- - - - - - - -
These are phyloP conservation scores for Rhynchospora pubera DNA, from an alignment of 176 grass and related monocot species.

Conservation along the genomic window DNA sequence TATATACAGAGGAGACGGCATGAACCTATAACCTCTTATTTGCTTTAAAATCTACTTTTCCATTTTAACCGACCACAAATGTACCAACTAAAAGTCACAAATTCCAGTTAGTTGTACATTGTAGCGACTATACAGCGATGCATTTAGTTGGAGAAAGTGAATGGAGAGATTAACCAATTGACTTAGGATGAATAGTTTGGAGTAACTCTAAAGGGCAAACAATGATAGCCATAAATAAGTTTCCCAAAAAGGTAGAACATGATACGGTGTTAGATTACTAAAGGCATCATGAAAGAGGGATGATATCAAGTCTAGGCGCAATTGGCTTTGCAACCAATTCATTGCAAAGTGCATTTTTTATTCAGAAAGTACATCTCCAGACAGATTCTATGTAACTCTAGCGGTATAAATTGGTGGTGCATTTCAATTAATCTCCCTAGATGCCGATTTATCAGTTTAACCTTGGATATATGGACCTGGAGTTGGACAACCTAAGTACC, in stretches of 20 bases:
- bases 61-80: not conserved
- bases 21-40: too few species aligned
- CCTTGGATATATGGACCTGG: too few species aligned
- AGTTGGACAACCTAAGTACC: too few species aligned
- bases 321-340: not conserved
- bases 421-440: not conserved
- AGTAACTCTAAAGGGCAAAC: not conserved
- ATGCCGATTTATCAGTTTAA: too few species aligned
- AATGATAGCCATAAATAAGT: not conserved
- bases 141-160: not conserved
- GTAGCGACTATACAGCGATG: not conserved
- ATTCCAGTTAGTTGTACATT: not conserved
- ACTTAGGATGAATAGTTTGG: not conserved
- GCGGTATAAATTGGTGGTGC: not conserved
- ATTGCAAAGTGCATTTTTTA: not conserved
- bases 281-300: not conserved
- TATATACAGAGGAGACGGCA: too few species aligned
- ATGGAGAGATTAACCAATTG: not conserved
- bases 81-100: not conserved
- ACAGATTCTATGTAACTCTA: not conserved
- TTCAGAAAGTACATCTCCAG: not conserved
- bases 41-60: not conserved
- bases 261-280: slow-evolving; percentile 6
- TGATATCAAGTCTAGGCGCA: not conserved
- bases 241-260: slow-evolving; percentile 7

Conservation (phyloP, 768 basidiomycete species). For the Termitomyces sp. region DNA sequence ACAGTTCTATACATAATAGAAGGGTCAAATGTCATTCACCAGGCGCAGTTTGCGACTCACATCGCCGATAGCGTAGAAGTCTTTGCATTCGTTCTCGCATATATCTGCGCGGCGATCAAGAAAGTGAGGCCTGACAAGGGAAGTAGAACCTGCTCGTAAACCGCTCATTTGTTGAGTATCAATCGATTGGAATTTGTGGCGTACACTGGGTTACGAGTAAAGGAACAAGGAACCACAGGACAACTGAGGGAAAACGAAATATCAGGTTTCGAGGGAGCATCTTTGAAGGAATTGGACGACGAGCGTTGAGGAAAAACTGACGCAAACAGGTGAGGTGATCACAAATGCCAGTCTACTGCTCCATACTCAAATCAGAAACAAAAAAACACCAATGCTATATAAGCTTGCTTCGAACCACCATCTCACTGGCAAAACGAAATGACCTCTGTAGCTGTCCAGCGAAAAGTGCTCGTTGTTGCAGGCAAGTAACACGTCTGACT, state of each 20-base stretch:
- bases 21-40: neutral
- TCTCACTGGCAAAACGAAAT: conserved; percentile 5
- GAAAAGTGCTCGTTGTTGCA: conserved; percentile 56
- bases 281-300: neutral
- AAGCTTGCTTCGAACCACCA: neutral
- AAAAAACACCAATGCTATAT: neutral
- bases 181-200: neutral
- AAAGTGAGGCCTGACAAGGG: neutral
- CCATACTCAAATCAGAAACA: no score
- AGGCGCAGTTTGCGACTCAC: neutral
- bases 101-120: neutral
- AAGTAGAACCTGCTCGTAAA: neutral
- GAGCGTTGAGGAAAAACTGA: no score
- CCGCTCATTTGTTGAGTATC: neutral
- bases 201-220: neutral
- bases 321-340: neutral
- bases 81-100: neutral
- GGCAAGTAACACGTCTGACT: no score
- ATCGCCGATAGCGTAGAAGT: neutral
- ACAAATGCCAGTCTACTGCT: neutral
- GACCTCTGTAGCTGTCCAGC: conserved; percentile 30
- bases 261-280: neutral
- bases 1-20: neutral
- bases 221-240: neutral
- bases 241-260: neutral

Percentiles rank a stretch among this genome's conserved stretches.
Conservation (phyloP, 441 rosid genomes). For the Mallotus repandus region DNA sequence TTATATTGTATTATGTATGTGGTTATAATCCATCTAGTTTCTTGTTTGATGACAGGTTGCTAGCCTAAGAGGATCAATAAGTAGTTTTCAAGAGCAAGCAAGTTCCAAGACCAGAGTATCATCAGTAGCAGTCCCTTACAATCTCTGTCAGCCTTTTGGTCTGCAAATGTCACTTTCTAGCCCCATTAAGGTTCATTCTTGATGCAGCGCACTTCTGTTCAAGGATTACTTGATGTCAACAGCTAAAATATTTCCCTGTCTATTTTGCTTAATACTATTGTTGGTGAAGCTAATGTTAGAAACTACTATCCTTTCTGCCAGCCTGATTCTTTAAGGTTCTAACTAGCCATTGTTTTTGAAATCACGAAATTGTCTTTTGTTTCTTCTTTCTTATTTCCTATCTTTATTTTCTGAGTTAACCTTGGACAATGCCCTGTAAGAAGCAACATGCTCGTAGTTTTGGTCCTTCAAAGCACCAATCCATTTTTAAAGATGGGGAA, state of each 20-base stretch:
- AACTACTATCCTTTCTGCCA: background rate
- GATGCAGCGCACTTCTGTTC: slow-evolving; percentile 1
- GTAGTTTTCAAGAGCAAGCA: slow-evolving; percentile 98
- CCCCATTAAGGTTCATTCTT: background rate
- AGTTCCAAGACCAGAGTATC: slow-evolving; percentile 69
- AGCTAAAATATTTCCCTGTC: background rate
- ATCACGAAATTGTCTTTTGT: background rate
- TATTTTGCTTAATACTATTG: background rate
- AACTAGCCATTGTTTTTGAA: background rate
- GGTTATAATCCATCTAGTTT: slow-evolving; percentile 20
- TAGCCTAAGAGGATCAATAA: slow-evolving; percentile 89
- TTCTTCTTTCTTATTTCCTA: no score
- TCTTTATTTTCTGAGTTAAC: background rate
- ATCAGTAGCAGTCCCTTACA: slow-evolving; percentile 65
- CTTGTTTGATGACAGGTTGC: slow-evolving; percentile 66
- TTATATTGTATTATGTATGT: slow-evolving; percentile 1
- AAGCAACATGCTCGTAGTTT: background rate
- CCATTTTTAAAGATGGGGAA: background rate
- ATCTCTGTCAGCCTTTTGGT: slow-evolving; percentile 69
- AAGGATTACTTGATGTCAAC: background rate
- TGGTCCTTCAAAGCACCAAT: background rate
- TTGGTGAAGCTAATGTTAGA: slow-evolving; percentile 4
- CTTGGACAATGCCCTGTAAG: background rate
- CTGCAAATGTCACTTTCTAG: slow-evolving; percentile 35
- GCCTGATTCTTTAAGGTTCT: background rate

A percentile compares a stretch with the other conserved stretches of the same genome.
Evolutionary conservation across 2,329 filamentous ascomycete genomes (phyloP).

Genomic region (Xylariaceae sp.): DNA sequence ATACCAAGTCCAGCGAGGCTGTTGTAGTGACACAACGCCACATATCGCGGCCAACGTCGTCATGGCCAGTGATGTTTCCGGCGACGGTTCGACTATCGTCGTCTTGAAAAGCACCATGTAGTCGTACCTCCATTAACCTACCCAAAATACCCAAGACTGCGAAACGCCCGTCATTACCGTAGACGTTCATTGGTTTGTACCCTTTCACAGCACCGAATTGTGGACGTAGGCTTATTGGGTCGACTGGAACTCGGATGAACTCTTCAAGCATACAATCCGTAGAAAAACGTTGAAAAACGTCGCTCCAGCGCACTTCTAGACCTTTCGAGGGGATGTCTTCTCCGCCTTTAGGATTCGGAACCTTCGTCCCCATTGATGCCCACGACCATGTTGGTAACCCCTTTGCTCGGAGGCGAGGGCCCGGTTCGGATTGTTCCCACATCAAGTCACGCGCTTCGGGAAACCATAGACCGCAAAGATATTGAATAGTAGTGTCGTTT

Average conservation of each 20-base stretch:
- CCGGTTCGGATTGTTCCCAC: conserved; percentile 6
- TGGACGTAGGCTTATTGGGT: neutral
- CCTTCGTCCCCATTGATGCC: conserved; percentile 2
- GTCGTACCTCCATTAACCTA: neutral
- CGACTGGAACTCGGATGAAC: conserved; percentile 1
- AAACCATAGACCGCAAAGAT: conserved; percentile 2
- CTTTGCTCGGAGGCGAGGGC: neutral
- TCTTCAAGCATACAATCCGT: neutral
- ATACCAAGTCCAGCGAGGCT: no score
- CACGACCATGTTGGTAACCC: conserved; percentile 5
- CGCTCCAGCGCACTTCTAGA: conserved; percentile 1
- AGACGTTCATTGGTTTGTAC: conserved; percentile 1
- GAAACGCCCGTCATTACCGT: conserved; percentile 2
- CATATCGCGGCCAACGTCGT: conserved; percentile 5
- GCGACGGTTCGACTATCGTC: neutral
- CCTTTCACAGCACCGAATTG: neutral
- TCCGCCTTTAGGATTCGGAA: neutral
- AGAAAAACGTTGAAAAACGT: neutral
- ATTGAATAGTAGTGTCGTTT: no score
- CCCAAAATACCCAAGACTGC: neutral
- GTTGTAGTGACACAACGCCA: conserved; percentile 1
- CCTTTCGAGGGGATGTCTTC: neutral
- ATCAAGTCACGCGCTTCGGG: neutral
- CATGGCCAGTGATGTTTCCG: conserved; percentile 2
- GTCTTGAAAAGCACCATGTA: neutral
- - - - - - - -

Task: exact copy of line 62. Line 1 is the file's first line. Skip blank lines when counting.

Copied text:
- ATCACGAAATTGTCTTTTGT: background rate